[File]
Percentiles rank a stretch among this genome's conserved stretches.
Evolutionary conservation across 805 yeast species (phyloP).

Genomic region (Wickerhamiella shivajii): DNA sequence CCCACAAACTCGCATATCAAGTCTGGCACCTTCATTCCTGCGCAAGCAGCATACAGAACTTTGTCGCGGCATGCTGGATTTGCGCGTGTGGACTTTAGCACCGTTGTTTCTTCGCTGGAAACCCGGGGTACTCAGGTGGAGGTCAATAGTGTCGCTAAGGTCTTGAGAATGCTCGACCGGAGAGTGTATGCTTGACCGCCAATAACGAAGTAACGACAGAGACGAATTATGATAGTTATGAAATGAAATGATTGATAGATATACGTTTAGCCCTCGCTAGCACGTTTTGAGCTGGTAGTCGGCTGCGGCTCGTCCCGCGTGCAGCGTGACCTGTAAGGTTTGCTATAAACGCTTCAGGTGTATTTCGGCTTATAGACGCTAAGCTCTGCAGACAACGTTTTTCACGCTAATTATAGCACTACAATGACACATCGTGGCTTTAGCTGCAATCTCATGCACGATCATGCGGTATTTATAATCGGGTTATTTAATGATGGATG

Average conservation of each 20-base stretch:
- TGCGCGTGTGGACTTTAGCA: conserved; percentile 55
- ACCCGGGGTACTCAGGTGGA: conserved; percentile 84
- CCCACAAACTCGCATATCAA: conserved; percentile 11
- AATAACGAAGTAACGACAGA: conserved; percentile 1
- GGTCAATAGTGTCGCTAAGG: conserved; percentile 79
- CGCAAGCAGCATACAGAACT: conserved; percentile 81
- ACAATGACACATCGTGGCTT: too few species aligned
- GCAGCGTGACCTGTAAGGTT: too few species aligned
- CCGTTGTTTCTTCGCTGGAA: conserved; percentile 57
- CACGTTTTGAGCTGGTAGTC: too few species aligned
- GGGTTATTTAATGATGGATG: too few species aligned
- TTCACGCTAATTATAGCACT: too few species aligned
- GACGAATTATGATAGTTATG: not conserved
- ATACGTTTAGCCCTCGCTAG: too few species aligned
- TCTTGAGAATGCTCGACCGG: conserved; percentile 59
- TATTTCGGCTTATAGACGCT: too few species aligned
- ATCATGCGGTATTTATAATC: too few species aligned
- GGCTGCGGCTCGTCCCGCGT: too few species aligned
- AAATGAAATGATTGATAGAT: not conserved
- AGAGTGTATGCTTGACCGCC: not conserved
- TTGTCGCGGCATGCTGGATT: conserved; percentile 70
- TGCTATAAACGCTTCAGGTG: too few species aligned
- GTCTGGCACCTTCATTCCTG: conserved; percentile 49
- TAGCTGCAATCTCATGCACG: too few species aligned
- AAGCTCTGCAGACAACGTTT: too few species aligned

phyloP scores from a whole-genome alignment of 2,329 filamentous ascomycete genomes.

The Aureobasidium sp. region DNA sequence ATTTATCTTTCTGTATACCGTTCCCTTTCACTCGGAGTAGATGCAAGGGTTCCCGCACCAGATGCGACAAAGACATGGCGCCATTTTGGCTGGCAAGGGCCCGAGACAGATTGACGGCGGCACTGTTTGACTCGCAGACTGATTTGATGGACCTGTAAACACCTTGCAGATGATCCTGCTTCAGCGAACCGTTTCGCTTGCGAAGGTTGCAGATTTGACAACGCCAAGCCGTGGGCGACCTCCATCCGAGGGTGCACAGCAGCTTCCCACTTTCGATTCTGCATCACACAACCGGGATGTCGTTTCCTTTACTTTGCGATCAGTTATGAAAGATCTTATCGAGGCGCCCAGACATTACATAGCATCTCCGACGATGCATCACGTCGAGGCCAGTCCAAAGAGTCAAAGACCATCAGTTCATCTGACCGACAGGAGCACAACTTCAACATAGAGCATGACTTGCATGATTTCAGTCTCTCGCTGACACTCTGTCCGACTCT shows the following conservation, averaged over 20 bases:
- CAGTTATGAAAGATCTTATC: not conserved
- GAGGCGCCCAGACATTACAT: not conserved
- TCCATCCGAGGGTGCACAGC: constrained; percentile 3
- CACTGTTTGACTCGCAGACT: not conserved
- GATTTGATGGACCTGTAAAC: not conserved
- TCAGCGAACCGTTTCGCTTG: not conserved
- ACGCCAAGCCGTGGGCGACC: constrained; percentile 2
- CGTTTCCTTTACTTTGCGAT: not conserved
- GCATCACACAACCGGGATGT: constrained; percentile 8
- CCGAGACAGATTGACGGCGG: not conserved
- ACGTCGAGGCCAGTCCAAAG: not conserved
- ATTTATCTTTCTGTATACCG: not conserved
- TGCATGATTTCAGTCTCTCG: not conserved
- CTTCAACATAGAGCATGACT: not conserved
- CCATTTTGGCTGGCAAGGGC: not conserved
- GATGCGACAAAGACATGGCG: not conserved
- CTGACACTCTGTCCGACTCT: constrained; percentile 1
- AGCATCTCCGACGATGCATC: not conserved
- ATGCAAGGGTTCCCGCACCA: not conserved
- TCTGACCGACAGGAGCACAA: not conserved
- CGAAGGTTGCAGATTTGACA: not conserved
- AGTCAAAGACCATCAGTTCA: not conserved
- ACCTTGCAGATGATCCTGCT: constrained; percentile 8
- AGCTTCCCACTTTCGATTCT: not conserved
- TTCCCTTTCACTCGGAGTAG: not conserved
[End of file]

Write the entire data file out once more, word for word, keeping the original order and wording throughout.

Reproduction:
Percentiles rank a stretch among this genome's conserved stretches.
Evolutionary conservation across 805 yeast species (phyloP).

Genomic region (Wickerhamiella shivajii): DNA sequence CCCACAAACTCGCATATCAAGTCTGGCACCTTCATTCCTGCGCAAGCAGCATACAGAACTTTGTCGCGGCATGCTGGATTTGCGCGTGTGGACTTTAGCACCGTTGTTTCTTCGCTGGAAACCCGGGGTACTCAGGTGGAGGTCAATAGTGTCGCTAAGGTCTTGAGAATGCTCGACCGGAGAGTGTATGCTTGACCGCCAATAACGAAGTAACGACAGAGACGAATTATGATAGTTATGAAATGAAATGATTGATAGATATACGTTTAGCCCTCGCTAGCACGTTTTGAGCTGGTAGTCGGCTGCGGCTCGTCCCGCGTGCAGCGTGACCTGTAAGGTTTGCTATAAACGCTTCAGGTGTATTTCGGCTTATAGACGCTAAGCTCTGCAGACAACGTTTTTCACGCTAATTATAGCACTACAATGACACATCGTGGCTTTAGCTGCAATCTCATGCACGATCATGCGGTATTTATAATCGGGTTATTTAATGATGGATG

Average conservation of each 20-base stretch:
- TGCGCGTGTGGACTTTAGCA: conserved; percentile 55
- ACCCGGGGTACTCAGGTGGA: conserved; percentile 84
- CCCACAAACTCGCATATCAA: conserved; percentile 11
- AATAACGAAGTAACGACAGA: conserved; percentile 1
- GGTCAATAGTGTCGCTAAGG: conserved; percentile 79
- CGCAAGCAGCATACAGAACT: conserved; percentile 81
- ACAATGACACATCGTGGCTT: too few species aligned
- GCAGCGTGACCTGTAAGGTT: too few species aligned
- CCGTTGTTTCTTCGCTGGAA: conserved; percentile 57
- CACGTTTTGAGCTGGTAGTC: too few species aligned
- GGGTTATTTAATGATGGATG: too few species aligned
- TTCACGCTAATTATAGCACT: too few species aligned
- GACGAATTATGATAGTTATG: not conserved
- ATACGTTTAGCCCTCGCTAG: too few species aligned
- TCTTGAGAATGCTCGACCGG: conserved; percentile 59
- TATTTCGGCTTATAGACGCT: too few species aligned
- ATCATGCGGTATTTATAATC: too few species aligned
- GGCTGCGGCTCGTCCCGCGT: too few species aligned
- AAATGAAATGATTGATAGAT: not conserved
- AGAGTGTATGCTTGACCGCC: not conserved
- TTGTCGCGGCATGCTGGATT: conserved; percentile 70
- TGCTATAAACGCTTCAGGTG: too few species aligned
- GTCTGGCACCTTCATTCCTG: conserved; percentile 49
- TAGCTGCAATCTCATGCACG: too few species aligned
- AAGCTCTGCAGACAACGTTT: too few species aligned

phyloP scores from a whole-genome alignment of 2,329 filamentous ascomycete genomes.

The Aureobasidium sp. region DNA sequence ATTTATCTTTCTGTATACCGTTCCCTTTCACTCGGAGTAGATGCAAGGGTTCCCGCACCAGATGCGACAAAGACATGGCGCCATTTTGGCTGGCAAGGGCCCGAGACAGATTGACGGCGGCACTGTTTGACTCGCAGACTGATTTGATGGACCTGTAAACACCTTGCAGATGATCCTGCTTCAGCGAACCGTTTCGCTTGCGAAGGTTGCAGATTTGACAACGCCAAGCCGTGGGCGACCTCCATCCGAGGGTGCACAGCAGCTTCCCACTTTCGATTCTGCATCACACAACCGGGATGTCGTTTCCTTTACTTTGCGATCAGTTATGAAAGATCTTATCGAGGCGCCCAGACATTACATAGCATCTCCGACGATGCATCACGTCGAGGCCAGTCCAAAGAGTCAAAGACCATCAGTTCATCTGACCGACAGGAGCACAACTTCAACATAGAGCATGACTTGCATGATTTCAGTCTCTCGCTGACACTCTGTCCGACTCT shows the following conservation, averaged over 20 bases:
- CAGTTATGAAAGATCTTATC: not conserved
- GAGGCGCCCAGACATTACAT: not conserved
- TCCATCCGAGGGTGCACAGC: constrained; percentile 3
- CACTGTTTGACTCGCAGACT: not conserved
- GATTTGATGGACCTGTAAAC: not conserved
- TCAGCGAACCGTTTCGCTTG: not conserved
- ACGCCAAGCCGTGGGCGACC: constrained; percentile 2
- CGTTTCCTTTACTTTGCGAT: not conserved
- GCATCACACAACCGGGATGT: constrained; percentile 8
- CCGAGACAGATTGACGGCGG: not conserved
- ACGTCGAGGCCAGTCCAAAG: not conserved
- ATTTATCTTTCTGTATACCG: not conserved
- TGCATGATTTCAGTCTCTCG: not conserved
- CTTCAACATAGAGCATGACT: not conserved
- CCATTTTGGCTGGCAAGGGC: not conserved
- GATGCGACAAAGACATGGCG: not conserved
- CTGACACTCTGTCCGACTCT: constrained; percentile 1
- AGCATCTCCGACGATGCATC: not conserved
- ATGCAAGGGTTCCCGCACCA: not conserved
- TCTGACCGACAGGAGCACAA: not conserved
- CGAAGGTTGCAGATTTGACA: not conserved
- AGTCAAAGACCATCAGTTCA: not conserved
- ACCTTGCAGATGATCCTGCT: constrained; percentile 8
- AGCTTCCCACTTTCGATTCT: not conserved
- TTCCCTTTCACTCGGAGTAG: not conserved